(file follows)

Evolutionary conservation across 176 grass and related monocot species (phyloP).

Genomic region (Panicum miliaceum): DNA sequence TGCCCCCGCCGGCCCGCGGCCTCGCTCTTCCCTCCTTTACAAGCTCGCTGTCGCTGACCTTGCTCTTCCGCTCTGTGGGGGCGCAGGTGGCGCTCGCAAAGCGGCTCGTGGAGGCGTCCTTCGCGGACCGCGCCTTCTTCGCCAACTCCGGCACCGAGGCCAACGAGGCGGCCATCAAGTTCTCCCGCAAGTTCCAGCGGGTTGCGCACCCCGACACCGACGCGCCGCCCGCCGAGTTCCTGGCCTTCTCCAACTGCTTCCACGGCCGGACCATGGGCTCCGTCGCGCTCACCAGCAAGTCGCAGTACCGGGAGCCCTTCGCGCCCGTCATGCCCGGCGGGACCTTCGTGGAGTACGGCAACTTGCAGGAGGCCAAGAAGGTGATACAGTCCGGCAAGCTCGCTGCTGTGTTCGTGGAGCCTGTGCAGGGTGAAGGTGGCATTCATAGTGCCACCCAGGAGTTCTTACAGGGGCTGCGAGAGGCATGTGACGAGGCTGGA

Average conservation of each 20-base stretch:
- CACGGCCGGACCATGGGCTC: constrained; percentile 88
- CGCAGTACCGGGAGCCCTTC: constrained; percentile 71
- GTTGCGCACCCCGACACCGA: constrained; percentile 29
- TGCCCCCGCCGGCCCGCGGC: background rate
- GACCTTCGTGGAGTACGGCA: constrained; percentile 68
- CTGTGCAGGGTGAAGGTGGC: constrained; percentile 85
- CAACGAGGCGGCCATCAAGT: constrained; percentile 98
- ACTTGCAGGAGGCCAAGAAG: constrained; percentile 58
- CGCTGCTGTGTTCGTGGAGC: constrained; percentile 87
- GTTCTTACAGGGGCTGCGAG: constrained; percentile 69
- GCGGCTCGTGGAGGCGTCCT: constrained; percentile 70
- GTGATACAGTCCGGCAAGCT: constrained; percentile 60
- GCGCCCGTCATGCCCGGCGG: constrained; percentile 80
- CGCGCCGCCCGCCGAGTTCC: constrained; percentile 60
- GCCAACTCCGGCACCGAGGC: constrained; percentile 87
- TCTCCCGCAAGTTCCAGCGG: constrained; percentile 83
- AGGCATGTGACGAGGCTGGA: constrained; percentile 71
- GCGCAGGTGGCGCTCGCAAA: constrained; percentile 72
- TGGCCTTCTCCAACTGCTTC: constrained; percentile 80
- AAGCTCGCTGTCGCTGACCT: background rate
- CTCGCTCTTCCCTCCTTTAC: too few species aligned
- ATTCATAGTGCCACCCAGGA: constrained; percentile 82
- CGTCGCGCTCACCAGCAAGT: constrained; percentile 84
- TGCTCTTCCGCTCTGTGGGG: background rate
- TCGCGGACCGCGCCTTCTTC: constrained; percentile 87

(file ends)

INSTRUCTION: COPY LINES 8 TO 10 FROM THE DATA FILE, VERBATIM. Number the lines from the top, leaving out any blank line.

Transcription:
- GACCTTCGTGGAGTACGGCA: constrained; percentile 68
- CTGTGCAGGGTGAAGGTGGC: constrained; percentile 85
- CAACGAGGCGGCCATCAAGT: constrained; percentile 98